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Chromeo at Guitar Center:


Ah, the unmistakable electro-funk of the ’80s. Drum machines, slap bass, lyrics about girls, and synths, synths, synths. You either loved it, hated it, or were young enough that you cared about Transformers more than music. Chromeo loved it, and even if you didn’t, we dare you to listen to any track off Fancy Footwork or their 2004 debut She’s in Control without a bounce buoying your booty and an ear-to-ear grin moonwalking across your mug.

So imagine the size of our collective grin when Dave 1 (David Macklovitch on guitar and lead vocals) and P-Thugg (Patrick Gemayel on synths, beats, and talkbox vocals) sauntered across the historic RockWalk into Guitar Center Hollywood, right after blowing the crowd away at the Bonnaroo Music and Arts Festival in Tennessee, and right before heading to upstate New York to do an episode of “Live From Daryl’s House,” a video webcast hosted by pop icon Daryl Hall.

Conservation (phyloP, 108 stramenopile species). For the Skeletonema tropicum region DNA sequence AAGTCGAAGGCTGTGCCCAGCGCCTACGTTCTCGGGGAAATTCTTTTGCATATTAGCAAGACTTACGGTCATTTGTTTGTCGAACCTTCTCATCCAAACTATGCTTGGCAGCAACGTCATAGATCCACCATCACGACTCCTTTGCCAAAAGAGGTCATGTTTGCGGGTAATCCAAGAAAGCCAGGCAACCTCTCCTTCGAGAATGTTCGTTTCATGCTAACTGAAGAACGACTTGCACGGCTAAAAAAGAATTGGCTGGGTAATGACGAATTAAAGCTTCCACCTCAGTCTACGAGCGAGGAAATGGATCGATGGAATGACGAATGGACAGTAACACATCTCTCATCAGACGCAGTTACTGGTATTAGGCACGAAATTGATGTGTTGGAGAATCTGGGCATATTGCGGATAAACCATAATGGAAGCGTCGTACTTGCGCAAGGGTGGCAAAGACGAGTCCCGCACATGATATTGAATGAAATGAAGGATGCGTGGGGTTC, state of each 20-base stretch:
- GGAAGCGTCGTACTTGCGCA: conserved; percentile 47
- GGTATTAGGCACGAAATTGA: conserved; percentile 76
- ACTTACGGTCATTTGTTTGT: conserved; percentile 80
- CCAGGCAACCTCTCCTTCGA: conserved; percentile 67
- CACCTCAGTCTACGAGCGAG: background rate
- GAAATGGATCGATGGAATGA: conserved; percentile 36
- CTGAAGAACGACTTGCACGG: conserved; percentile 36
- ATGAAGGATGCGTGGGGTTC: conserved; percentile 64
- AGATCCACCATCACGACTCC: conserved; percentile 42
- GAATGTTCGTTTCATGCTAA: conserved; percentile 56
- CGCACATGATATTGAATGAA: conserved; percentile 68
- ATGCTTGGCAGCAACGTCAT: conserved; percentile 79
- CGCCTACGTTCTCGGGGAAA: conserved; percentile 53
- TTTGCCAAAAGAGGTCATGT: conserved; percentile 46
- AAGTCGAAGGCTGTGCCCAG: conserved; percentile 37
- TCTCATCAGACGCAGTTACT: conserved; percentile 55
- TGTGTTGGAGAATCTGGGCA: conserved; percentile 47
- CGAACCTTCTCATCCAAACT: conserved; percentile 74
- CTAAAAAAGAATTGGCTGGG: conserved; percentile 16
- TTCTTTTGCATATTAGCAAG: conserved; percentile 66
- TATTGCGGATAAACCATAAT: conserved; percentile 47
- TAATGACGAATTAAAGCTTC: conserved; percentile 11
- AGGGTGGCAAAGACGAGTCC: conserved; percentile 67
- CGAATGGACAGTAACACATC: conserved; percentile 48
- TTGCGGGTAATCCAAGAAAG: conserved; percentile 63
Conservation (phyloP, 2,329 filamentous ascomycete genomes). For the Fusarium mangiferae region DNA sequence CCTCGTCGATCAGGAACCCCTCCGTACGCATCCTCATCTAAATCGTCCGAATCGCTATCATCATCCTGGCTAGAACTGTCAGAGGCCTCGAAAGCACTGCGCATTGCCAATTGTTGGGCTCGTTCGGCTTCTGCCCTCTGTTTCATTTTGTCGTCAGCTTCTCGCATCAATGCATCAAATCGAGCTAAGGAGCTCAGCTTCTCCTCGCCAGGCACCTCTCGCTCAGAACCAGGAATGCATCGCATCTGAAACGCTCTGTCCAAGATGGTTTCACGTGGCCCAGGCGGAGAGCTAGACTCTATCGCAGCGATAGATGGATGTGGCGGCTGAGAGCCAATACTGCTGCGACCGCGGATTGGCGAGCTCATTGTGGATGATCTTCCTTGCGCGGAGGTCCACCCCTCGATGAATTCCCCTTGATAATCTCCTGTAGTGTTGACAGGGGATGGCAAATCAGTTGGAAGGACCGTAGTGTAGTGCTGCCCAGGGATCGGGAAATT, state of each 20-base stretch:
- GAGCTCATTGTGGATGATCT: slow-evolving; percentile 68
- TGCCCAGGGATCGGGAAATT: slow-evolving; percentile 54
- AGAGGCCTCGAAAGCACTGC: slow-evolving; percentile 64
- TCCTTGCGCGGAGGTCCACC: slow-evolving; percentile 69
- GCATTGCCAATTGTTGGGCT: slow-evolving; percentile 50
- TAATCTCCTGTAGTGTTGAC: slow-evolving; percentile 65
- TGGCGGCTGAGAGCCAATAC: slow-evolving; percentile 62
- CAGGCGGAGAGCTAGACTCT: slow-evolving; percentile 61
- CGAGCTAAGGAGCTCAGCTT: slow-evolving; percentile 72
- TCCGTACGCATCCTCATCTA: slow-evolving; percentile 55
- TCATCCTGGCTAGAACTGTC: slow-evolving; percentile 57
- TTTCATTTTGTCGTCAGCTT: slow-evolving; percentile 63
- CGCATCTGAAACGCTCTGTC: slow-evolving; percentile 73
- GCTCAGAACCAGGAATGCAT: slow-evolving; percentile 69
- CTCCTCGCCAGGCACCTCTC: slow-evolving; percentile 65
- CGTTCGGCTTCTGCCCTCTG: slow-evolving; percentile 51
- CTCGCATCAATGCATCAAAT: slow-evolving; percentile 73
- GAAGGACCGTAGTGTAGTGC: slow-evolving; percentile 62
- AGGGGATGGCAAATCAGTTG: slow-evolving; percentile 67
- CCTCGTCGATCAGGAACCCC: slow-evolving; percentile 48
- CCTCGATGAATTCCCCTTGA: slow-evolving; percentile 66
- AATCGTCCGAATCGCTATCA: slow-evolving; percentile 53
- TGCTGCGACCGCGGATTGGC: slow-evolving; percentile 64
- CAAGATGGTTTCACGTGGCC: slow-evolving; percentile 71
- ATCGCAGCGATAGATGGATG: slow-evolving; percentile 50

How does the songwriting process work between the two of you?


P-Thugg: It’s different for every song. Sometimes, I just write a lot of grooves and verses and send it to Dave. If the song is good enough, he starts writing lyrics. Other times, he just comes up with a melody or some words and brings it to me.